Wimbledon 2019 wrap: 'Big Three' continue to be unstoppable, Serena Williams continues to stutter and plenty of first-timers

Repeat winner in Novak Djokovic, women's winner in Simona Halep, another defeat for Serena Williams, heartbreaking loss for Roger Federer. Wimbledon 2019 witnessed some firsts and few repeats.

Tanuj Lakhina July 15, 2019 16:18:34 IST
Wimbledon 2019 wrap: 'Big Three' continue to be unstoppable, Serena Williams continues to stutter and plenty of first-timers
  • Wimbledon 2019 saw Simona Halep and Novak Djokovic claim the women's and men's singles titles

  • Barbora Strycova with foray into singles semifinals and doubles title emerged as the standout performer from the Championships

  • Big Three continued their dominance of the majors over the young players

Novak Djokovic successfully defended his title at 2019 Wimbledon while the women's side saw a first-time winner at the Championships in Simona Halep, here are some key takeaways from the two weeks.

  • Novak Djokovic reduced the gap on Rafael Nadal and Roger Federer to two and four slams respectively after emerging as the men's singles champion for a second year running. In the tussle among these three and the quest for being the 'GOAT', the plot thickened over the question: When the dust settles, who will have the most slams?
  • Wimbledon 2019 wrap Big Three continue to be unstoppable Serena Williams continues to stutter and plenty of firsttimers

    Novak Djokovic and Simona Halep at the traditional champions dinner after Wimbledon Image; Twitter/@Wimbledon

  • Simona Halep produced a first in the form of her first Wimbledon title and a first Wimbledon title for Romania. Her rise on the surface came out of absolute nowhere as she reasoned 'she loves grass'. And how refreshing was her surge to the title? She started the final against Serena Williams on the attacking mode and never took the foot off the gas. Special props on an equally lovely speech.
  • Given the length of Federer's career, he has seen numerous highs and quite a few lows. Multiple morale-boosting wins and so many dismal defeats. But rarely has Federer looked deflated, looked this emotional in defeat. During the trophy ceremony, as he answered questions, it seemed he wanted to be anywhere but there. Or there but holding a different trophy. Last possible instance of Federer looking a mess in defeat was back in 2009 Australian Open. Then, too, Federer trailed after first and third sets but the difference was in the fifth set. In Melbourne then, Roger's level dropped in the decider but here it didn't. He had two match points and was moments away from major number 21. Few loose points and it wasn't.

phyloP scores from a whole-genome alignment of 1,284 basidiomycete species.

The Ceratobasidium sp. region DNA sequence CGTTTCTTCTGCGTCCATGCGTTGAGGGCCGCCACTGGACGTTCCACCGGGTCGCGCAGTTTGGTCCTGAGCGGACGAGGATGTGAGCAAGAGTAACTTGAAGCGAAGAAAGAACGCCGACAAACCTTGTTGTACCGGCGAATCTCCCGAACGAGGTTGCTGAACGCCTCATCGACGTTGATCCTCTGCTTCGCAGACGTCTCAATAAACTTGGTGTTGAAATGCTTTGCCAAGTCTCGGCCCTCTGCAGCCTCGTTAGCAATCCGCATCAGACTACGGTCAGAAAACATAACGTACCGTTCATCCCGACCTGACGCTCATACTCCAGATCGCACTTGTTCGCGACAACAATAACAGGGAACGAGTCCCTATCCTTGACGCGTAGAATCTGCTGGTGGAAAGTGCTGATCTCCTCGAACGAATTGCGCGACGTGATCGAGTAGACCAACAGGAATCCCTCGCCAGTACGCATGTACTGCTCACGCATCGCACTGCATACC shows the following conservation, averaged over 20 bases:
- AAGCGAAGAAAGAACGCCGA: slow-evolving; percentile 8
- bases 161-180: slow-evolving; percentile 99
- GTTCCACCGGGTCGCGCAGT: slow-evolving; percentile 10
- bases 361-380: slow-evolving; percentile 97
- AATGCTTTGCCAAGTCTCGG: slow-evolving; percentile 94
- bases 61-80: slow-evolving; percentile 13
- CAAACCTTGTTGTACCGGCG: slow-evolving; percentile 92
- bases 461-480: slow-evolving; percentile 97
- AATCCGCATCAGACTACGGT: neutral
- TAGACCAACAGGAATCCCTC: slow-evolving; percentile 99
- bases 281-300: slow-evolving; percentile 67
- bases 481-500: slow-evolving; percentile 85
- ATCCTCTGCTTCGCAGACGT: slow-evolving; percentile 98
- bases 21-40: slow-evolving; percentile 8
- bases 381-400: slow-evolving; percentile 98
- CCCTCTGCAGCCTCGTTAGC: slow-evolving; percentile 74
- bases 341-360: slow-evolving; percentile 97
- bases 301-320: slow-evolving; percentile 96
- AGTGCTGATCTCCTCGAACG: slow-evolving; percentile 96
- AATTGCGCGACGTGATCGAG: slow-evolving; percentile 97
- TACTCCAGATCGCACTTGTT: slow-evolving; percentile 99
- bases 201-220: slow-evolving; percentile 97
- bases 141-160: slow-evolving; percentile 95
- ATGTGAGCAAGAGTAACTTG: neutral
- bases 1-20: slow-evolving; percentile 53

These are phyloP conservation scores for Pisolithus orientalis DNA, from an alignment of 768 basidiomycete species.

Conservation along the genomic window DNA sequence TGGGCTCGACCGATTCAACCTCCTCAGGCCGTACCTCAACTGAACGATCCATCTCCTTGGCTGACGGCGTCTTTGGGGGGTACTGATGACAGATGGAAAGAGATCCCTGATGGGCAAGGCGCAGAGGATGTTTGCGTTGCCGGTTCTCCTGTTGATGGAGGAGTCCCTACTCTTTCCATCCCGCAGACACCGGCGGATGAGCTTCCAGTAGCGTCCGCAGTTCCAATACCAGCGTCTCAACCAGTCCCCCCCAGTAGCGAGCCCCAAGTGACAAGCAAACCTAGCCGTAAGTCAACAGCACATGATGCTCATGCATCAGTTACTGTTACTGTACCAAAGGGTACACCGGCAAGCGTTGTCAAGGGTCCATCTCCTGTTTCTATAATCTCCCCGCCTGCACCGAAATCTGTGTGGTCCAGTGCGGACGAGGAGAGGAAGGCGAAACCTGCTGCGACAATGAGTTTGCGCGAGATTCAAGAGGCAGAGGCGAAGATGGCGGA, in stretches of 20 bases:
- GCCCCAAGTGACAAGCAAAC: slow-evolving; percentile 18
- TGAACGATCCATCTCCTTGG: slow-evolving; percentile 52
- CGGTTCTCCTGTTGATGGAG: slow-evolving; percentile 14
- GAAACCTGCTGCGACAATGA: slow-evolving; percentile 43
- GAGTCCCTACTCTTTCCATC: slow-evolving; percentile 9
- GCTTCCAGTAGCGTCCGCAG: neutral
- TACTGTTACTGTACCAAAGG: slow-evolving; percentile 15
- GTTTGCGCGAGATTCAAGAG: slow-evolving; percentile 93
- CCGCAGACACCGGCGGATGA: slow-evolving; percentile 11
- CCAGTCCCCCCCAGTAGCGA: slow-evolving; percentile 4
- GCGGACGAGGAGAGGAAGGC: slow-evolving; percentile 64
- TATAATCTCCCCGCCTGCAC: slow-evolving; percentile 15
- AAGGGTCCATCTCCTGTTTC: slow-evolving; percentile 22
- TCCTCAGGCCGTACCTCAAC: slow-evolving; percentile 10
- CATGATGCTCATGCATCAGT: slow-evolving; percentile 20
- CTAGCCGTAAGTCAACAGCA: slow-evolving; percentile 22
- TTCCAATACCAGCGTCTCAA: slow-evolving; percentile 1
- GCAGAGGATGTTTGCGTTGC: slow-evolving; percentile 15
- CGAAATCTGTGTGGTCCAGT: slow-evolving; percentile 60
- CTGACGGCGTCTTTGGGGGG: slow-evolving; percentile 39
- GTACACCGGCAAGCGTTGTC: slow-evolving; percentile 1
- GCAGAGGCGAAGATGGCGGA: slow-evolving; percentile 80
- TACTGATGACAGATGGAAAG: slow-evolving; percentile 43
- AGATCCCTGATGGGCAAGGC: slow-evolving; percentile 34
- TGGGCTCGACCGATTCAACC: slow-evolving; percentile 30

• Serena Williams didn't show it but how disappointing would that loss be for her? Angelique Kerber and Naomi Osaka last year and now Halep. One could argue she won't mind reaching the final considering she didn't play since Roland Garros. But, in the end, with no trophy to show for, it would not please champions like Serena. To make for an even sorrier reading, the scores in the finals read: 3-6, 3-6, 2-6, 4-6, 2-6, 2-6. The longest gap between two major titles for Serena was 33 months (1999 US Open and 2002 French Open). If she wins the US Open, then the current drought would be arrested at 31 months. If not, it would be 36 months by the time Melbourne comes around...
  • Juan Sebastian Cabal and Robert Farah became the first Colombian pairing to win a grand slam men's doubles title. They beat Nicolas Mahut and Edouard Roger-Vasselin 6-7, 7-6, 7-6, 6-7, 6-3 in a four hour and 57 minute marathon. "For Colombia, it's huge...We just won Wimbledon for Colombia," said Cabal. "It's huge. I don't know how to explain it, but it's huge for our country. I hope everybody enjoys us."
  • Special mention for Robert Lindstedt. He took not one but two blows to the head from his partner Jelena Ostapenko. Staying on that team, Ostapenko may be miserable when it comes to singles but she was spectacular in the mixed. In the end, Ivan Dodig and Latisha Chan were the triumphant mixed doubles pairing. They beat Ostapenko and Lindstedt 6-2, 6-3 in the final.
  • Sticking to mixed doubles. How fantastic was it to see the event get some much-deserved attention? Plenty (or all?) of credit for that goes to Andy Murray and Serena Williams ("SerAndy" or "MurRena") who came together, and after some delays, played on Center Court. How often do you see a mixed doubles match early into a slam being played in front of such a large crowd? How often do you get people talking about the mixed anyway? Now if only the tennis organisers paid heed to the doubles events as well in terms of court scheduling, coverage and prize money.
  • Spare a thought for the women's doubles pairing of Su-Wei Hsieh/Barbora Strycova and Gabriela Dabrowski/Yifan Xu. They were scheduled to take court after the men's doubles on Saturday. But as that match went on for four hours and 56 minutes, the women's doubles final was moved to a day later. It was now going to follow the men's singles final. And then Djokovic-Federer battled for four hours and 55 minutes. So the question on many minds, as the women's teams appeared on court, was: 'Will they make the Champions dinner?' As things would pan out, Hsieh and Strycova had little trouble in getting past the winning line. With their 6-2, 6-4 win over Gabriela Dabrowski and Xu Yifan, Strycova became the World No 1 doubles player. Not a bad two weeks for her.
  • What a fortnight it has been for Ukraine. Elina Svitolina became the first Ukrainian to reach the semifinals of a Grand Slam.